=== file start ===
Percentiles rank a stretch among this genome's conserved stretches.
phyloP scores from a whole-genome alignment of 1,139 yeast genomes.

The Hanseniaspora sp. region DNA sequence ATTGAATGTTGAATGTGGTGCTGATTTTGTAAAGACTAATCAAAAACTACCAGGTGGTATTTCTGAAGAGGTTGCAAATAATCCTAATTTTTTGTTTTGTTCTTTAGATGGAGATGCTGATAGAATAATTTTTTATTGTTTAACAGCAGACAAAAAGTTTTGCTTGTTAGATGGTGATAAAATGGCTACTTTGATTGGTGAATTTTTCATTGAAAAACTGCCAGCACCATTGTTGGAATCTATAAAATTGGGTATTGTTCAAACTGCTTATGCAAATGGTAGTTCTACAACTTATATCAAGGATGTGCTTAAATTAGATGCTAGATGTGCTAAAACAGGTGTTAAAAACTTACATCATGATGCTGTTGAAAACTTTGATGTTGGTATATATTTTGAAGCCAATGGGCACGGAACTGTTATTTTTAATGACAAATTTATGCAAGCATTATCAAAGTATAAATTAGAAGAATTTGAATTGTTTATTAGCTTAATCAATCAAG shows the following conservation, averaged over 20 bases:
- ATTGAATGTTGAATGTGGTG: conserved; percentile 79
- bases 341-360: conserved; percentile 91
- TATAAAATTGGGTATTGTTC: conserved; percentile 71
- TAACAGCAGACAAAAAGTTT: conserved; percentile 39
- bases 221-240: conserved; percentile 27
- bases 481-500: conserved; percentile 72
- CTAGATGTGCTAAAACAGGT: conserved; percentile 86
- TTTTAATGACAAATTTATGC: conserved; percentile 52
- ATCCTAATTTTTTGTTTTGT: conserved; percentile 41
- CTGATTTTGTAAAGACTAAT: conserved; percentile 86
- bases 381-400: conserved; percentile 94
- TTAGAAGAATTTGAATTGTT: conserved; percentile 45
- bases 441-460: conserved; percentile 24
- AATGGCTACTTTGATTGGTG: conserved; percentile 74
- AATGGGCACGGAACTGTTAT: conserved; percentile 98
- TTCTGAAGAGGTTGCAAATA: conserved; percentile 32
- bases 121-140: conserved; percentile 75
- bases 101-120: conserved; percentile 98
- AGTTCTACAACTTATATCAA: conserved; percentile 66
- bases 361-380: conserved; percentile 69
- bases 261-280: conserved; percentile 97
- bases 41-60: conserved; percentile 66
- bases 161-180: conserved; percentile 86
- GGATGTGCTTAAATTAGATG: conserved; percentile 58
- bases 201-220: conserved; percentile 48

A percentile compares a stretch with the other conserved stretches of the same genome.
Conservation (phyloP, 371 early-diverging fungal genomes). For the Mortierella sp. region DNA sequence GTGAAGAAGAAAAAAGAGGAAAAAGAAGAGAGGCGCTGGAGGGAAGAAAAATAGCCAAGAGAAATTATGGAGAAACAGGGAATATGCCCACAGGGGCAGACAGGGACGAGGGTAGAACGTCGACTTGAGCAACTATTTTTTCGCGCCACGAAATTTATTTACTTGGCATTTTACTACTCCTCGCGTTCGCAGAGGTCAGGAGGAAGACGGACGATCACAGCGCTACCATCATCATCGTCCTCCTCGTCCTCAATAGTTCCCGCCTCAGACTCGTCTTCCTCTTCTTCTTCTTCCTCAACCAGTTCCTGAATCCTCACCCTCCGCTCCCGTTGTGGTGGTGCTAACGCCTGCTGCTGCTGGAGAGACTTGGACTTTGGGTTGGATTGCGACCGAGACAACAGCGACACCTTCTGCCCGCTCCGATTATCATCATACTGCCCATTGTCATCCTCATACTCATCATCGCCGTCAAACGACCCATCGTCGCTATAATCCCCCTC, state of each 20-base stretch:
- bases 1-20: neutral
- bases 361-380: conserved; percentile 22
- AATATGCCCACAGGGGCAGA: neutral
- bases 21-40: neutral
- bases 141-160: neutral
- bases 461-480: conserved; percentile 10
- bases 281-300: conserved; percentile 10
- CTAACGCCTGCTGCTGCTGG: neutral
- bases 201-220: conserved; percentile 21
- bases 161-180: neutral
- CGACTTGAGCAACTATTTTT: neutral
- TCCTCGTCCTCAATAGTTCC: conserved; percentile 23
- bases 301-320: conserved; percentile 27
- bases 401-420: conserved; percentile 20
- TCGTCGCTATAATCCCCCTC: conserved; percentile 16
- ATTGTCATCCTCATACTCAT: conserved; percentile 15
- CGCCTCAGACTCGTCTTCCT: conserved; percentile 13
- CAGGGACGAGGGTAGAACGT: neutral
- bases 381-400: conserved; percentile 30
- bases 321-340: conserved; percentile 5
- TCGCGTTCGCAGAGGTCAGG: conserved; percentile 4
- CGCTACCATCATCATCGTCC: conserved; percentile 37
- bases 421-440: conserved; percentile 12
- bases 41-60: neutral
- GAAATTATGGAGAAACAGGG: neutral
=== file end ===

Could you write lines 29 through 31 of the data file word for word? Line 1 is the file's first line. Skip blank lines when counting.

A percentile compares a stretch with the other conserved stretches of the same genome.
Conservation (phyloP, 371 early-diverging fungal genomes). For the Mortierella sp. region DNA sequence GTGAAGAAGAAAAAAGAGGAAAAAGAAGAGAGGCGCTGGAGGGAAGAAAAATAGCCAAGAGAAATTATGGAGAAACAGGGAATATGCCCACAGGGGCAGACAGGGACGAGGGTAGAACGTCGACTTGAGCAACTATTTTTTCGCGCCACGAAATTTATTTACTTGGCATTTTACTACTCCTCGCGTTCGCAGAGGTCAGGAGGAAGACGGACGATCACAGCGCTACCATCATCATCGTCCTCCTCGTCCTCAATAGTTCCCGCCTCAGACTCGTCTTCCTCTTCTTCTTCTTCCTCAACCAGTTCCTGAATCCTCACCCTCCGCTCCCGTTGTGGTGGTGCTAACGCCTGCTGCTGCTGGAGAGACTTGGACTTTGGGTTGGATTGCGACCGAGACAACAGCGACACCTTCTGCCCGCTCCGATTATCATCATACTGCCCATTGTCATCCTCATACTCATCATCGCCGTCAAACGACCCATCGTCGCTATAATCCCCCTC, state of each 20-base stretch:
- bases 1-20: neutral